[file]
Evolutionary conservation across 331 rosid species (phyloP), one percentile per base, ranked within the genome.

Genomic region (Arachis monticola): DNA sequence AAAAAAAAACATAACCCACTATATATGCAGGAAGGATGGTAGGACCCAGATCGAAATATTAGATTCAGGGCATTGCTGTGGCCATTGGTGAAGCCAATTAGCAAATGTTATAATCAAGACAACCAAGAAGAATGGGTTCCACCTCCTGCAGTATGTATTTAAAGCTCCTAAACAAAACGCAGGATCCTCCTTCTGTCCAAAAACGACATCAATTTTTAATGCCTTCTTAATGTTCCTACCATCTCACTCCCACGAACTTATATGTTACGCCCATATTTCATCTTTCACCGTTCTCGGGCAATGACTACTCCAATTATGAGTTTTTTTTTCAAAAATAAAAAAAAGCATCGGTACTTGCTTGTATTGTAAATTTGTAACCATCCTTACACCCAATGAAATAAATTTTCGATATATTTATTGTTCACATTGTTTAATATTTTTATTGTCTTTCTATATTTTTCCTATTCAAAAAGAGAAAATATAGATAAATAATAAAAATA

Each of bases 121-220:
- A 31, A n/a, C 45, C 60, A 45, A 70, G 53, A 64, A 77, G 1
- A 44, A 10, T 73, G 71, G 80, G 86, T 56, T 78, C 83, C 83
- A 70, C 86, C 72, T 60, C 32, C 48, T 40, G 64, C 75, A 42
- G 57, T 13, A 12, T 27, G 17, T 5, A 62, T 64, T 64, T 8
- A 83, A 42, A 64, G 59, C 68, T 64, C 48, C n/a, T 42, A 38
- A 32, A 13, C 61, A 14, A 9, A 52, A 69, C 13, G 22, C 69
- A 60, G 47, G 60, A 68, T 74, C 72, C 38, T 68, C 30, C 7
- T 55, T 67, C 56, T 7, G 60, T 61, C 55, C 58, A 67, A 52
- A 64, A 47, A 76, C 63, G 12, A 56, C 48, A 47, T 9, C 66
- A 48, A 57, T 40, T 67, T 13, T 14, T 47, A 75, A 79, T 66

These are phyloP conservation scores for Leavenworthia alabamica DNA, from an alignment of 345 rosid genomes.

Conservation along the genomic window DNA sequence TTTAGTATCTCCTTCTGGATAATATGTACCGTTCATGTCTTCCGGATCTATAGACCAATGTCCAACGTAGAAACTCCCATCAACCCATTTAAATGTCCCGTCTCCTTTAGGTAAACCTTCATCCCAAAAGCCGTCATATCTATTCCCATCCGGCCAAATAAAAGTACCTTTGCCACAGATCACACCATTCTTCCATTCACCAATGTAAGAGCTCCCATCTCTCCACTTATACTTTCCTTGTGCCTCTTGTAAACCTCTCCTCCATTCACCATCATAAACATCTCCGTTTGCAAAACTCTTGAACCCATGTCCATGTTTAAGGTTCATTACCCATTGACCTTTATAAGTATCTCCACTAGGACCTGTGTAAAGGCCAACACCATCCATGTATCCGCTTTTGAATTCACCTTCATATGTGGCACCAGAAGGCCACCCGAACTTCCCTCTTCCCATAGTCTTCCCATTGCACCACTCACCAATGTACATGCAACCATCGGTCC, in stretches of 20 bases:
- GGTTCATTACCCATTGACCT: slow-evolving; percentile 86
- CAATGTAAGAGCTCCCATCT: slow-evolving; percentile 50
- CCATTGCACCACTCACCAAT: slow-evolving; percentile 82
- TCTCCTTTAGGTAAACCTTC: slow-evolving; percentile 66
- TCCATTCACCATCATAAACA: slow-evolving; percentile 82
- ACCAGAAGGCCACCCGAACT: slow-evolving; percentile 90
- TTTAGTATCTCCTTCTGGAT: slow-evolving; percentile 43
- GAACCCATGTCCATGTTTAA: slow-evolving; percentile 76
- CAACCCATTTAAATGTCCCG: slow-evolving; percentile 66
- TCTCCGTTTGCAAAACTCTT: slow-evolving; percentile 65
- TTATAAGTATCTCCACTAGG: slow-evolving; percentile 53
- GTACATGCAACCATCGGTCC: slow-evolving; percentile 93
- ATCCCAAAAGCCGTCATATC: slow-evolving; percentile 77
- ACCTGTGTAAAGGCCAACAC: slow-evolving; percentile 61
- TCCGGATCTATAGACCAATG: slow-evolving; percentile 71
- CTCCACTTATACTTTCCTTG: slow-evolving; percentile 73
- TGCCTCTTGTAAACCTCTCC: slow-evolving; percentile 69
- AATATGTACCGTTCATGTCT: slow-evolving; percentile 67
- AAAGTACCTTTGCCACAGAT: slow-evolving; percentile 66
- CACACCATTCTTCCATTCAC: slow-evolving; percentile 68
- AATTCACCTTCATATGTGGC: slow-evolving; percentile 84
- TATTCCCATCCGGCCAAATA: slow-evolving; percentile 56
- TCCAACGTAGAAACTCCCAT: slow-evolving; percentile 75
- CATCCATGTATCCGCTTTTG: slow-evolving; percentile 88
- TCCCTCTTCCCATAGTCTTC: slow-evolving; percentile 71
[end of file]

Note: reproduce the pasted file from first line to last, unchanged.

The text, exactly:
Evolutionary conservation across 331 rosid species (phyloP), one percentile per base, ranked within the genome.

Genomic region (Arachis monticola): DNA sequence AAAAAAAAACATAACCCACTATATATGCAGGAAGGATGGTAGGACCCAGATCGAAATATTAGATTCAGGGCATTGCTGTGGCCATTGGTGAAGCCAATTAGCAAATGTTATAATCAAGACAACCAAGAAGAATGGGTTCCACCTCCTGCAGTATGTATTTAAAGCTCCTAAACAAAACGCAGGATCCTCCTTCTGTCCAAAAACGACATCAATTTTTAATGCCTTCTTAATGTTCCTACCATCTCACTCCCACGAACTTATATGTTACGCCCATATTTCATCTTTCACCGTTCTCGGGCAATGACTACTCCAATTATGAGTTTTTTTTTCAAAAATAAAAAAAAGCATCGGTACTTGCTTGTATTGTAAATTTGTAACCATCCTTACACCCAATGAAATAAATTTTCGATATATTTATTGTTCACATTGTTTAATATTTTTATTGTCTTTCTATATTTTTCCTATTCAAAAAGAGAAAATATAGATAAATAATAAAAATA

Each of bases 121-220:
- A 31, A n/a, C 45, C 60, A 45, A 70, G 53, A 64, A 77, G 1
- A 44, A 10, T 73, G 71, G 80, G 86, T 56, T 78, C 83, C 83
- A 70, C 86, C 72, T 60, C 32, C 48, T 40, G 64, C 75, A 42
- G 57, T 13, A 12, T 27, G 17, T 5, A 62, T 64, T 64, T 8
- A 83, A 42, A 64, G 59, C 68, T 64, C 48, C n/a, T 42, A 38
- A 32, A 13, C 61, A 14, A 9, A 52, A 69, C 13, G 22, C 69
- A 60, G 47, G 60, A 68, T 74, C 72, C 38, T 68, C 30, C 7
- T 55, T 67, C 56, T 7, G 60, T 61, C 55, C 58, A 67, A 52
- A 64, A 47, A 76, C 63, G 12, A 56, C 48, A 47, T 9, C 66
- A 48, A 57, T 40, T 67, T 13, T 14, T 47, A 75, A 79, T 66

These are phyloP conservation scores for Leavenworthia alabamica DNA, from an alignment of 345 rosid genomes.

Conservation along the genomic window DNA sequence TTTAGTATCTCCTTCTGGATAATATGTACCGTTCATGTCTTCCGGATCTATAGACCAATGTCCAACGTAGAAACTCCCATCAACCCATTTAAATGTCCCGTCTCCTTTAGGTAAACCTTCATCCCAAAAGCCGTCATATCTATTCCCATCCGGCCAAATAAAAGTACCTTTGCCACAGATCACACCATTCTTCCATTCACCAATGTAAGAGCTCCCATCTCTCCACTTATACTTTCCTTGTGCCTCTTGTAAACCTCTCCTCCATTCACCATCATAAACATCTCCGTTTGCAAAACTCTTGAACCCATGTCCATGTTTAAGGTTCATTACCCATTGACCTTTATAAGTATCTCCACTAGGACCTGTGTAAAGGCCAACACCATCCATGTATCCGCTTTTGAATTCACCTTCATATGTGGCACCAGAAGGCCACCCGAACTTCCCTCTTCCCATAGTCTTCCCATTGCACCACTCACCAATGTACATGCAACCATCGGTCC, in stretches of 20 bases:
- GGTTCATTACCCATTGACCT: slow-evolving; percentile 86
- CAATGTAAGAGCTCCCATCT: slow-evolving; percentile 50
- CCATTGCACCACTCACCAAT: slow-evolving; percentile 82
- TCTCCTTTAGGTAAACCTTC: slow-evolving; percentile 66
- TCCATTCACCATCATAAACA: slow-evolving; percentile 82
- ACCAGAAGGCCACCCGAACT: slow-evolving; percentile 90
- TTTAGTATCTCCTTCTGGAT: slow-evolving; percentile 43
- GAACCCATGTCCATGTTTAA: slow-evolving; percentile 76
- CAACCCATTTAAATGTCCCG: slow-evolving; percentile 66
- TCTCCGTTTGCAAAACTCTT: slow-evolving; percentile 65
- TTATAAGTATCTCCACTAGG: slow-evolving; percentile 53
- GTACATGCAACCATCGGTCC: slow-evolving; percentile 93
- ATCCCAAAAGCCGTCATATC: slow-evolving; percentile 77
- ACCTGTGTAAAGGCCAACAC: slow-evolving; percentile 61
- TCCGGATCTATAGACCAATG: slow-evolving; percentile 71
- CTCCACTTATACTTTCCTTG: slow-evolving; percentile 73
- TGCCTCTTGTAAACCTCTCC: slow-evolving; percentile 69
- AATATGTACCGTTCATGTCT: slow-evolving; percentile 67
- AAAGTACCTTTGCCACAGAT: slow-evolving; percentile 66
- CACACCATTCTTCCATTCAC: slow-evolving; percentile 68
- AATTCACCTTCATATGTGGC: slow-evolving; percentile 84
- TATTCCCATCCGGCCAAATA: slow-evolving; percentile 56
- TCCAACGTAGAAACTCCCAT: slow-evolving; percentile 75
- CATCCATGTATCCGCTTTTG: slow-evolving; percentile 88
- TCCCTCTTCCCATAGTCTTC: slow-evolving; percentile 71